The UK could face major flooding and tropical temperatures by the year 3000 if greenhouse gas emissions are not sharply reduced, a new study says.
Low-lying areas of the UK would be threatened by a sea level rise
The report, from the Tyndall Centre for Climate Change Research, claims Britain could look radically different with sea levels rising as much as 11.4m.
The study was commissioned by the Environment Agency.
However, other researchers cautioned that it was extremely difficult to make climate forecasts so far in advance.
The study, which was led from the University of East Anglia (UEA), modelled the climate impacts of three possible scenarios:
- What would happen if our emissions were "minimised", meaning that they were decreased steadily to zero between 2020 and 2200
- What would happen if we took no action to reduce our emissions and continued to burn our remaining reserves of conventional fossil fuels by the year 3000
- What would happen if our emissions increased by burning not just conventional fossil fuels but by exploiting unconventional reserves as well, such as methyl hydrates and oil shales
The only scenario that avoided "dangerous climate change" was the minimum emissions scenario, allowing for one-quarter of known reserves of fossil fuels to be used.
This would result in a small increase in emissions up to 2025 before emissions were then phased out by 2220.
The other scenarios produced much more sobering outcomes.
The worst-case scenario would see global and regional warming, raising the world's average surface temperature by 15C and lifting sea levels by more than 11m.
Even in the "business as usual", middle scenario, increased emissions would probably precipitate abrupt climate change events, such as the weakening and shifting of currents in the Atlantic Ocean.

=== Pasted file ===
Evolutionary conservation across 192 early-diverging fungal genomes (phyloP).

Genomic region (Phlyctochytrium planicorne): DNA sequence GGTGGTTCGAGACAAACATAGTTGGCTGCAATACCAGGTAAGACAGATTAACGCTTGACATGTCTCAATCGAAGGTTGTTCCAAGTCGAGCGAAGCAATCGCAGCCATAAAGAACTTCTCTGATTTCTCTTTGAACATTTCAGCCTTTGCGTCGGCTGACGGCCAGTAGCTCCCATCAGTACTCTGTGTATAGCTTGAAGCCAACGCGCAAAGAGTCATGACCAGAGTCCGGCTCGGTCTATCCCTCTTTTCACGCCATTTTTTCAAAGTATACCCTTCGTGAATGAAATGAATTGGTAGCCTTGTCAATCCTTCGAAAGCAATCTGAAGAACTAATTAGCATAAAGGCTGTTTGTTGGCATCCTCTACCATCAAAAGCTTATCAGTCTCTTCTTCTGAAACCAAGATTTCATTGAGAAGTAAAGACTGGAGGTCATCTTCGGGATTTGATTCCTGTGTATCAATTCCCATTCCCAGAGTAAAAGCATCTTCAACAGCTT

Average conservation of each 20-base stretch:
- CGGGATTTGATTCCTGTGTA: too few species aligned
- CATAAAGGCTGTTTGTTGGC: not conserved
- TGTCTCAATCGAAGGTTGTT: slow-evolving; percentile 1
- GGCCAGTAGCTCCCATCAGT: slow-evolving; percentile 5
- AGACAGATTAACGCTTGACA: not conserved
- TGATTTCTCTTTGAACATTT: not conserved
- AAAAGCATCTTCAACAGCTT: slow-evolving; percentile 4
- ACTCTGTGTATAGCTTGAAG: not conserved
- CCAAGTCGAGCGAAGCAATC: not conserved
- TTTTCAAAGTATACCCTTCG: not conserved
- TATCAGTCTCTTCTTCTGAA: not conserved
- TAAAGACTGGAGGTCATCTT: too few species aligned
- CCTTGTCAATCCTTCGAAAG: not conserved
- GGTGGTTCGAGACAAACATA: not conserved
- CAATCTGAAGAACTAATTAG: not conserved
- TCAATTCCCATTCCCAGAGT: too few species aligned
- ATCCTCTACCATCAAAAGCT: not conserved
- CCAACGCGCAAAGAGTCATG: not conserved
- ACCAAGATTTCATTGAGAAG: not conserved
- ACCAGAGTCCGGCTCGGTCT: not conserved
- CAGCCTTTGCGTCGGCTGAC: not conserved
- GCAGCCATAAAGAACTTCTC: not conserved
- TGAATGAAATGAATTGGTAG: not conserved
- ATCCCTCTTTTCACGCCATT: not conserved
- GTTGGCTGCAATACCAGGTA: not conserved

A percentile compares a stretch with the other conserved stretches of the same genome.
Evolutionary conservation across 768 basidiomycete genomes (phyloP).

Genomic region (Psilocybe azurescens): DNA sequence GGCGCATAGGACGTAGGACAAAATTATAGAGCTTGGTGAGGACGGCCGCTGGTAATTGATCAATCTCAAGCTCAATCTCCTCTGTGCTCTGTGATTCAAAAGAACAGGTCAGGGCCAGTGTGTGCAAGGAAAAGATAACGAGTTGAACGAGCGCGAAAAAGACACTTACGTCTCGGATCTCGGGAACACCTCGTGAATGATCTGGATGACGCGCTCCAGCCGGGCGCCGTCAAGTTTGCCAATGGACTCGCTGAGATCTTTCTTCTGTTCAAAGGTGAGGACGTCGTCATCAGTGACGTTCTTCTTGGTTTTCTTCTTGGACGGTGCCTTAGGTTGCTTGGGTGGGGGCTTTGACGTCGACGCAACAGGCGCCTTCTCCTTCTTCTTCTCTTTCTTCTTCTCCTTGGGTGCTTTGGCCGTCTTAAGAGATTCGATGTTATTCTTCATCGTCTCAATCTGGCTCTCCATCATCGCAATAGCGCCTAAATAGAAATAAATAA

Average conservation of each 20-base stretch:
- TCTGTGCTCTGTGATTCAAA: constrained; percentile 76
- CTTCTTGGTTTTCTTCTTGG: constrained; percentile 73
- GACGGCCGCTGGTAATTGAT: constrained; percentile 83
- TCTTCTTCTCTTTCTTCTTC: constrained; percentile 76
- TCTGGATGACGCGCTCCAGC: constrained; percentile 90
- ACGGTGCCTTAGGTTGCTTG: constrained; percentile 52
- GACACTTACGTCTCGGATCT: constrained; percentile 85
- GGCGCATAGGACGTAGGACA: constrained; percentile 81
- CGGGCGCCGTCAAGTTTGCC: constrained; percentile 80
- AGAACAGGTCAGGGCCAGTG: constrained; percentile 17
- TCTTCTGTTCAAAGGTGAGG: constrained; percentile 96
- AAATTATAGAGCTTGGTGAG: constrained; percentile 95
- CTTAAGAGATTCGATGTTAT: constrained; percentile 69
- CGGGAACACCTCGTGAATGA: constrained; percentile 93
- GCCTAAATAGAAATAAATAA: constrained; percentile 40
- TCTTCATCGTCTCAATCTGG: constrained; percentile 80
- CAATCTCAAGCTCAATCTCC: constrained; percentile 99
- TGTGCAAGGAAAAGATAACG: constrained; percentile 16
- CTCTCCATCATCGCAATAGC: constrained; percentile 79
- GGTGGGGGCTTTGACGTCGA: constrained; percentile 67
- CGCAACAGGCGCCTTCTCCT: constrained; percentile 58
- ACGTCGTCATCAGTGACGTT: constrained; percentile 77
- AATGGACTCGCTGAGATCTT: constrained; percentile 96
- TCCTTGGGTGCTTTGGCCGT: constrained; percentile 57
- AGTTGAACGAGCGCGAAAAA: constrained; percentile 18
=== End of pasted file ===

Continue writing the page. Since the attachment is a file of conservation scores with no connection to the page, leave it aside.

Sea water acidity would also increase dramatically, posing a major threat to marine organisms.
Dr Tim Lenton, the UEA lead author on the paper and a climate change modeller, said: "If we follow business-as-usual then we will commit future generations to dangerous climate change, and if we exploit unconventional fossil fuels we could return the Earth to a hot state it hasn't seen since 55 million years ago.
"The best-case scenario, keeps the temperature rise in the year 3000 at 1.5 degrees of warming and sea level rise to under a metre, because it has avoided the Greenland ice sheet melting."
Barbara Young, the chief executive of the Environment Agency, commented: "We are running out of road on decision-making - unless we dramatically change the use of fossil fuels then we will be committing future generations to the most severe impacts of climate change."
This is one of the first projects to look at possible climate impacts well into the next century. The current projections used by the UN's Intergovernmental Panel on Climate Change go no further than 2100.
'No economic data'
Professor Geoff Jenkins, formally of the UK's Met Office, told the BBC News website about the difficulties of making very long-term projections.
"The greatest uncertainties are the ones about predicting emission use in the future. We don't know how populations are going to grow, how energy use will grow, whether that will be increasingly reliant on fossil fuels, or whether we'll be smart enough to find some good alternatives," he said.
Those openly sceptical of this type of modelling find little merit at all in the exercise.
"I would describe this as garbage in, garbage out," said Julian Morris, director of the International Policy Network.
"There is no attempt to take into account actual economic circumstances that might pertain in 2100. Perhaps that isn't surprising since trying to estimate what is going to happen by 2100 is going to be very difficult, let alone imagining what might happen by the end of the millennium. We really are way out into 'terra incognita'."
But Dr Lenton countered that there were real merits to this type of study.
"What we are trying to do is project where the Earth's system would be heading if we chose to use a certain amount of fossil fuel," he explained.
"The main result is that the choices we make in the coming decades have implications that play out over the next thousand years and beyond. If we start to make a serious reduction in emissions, then we could avoid dangerous climate change thresholds and leave a stable climate in the year 3000."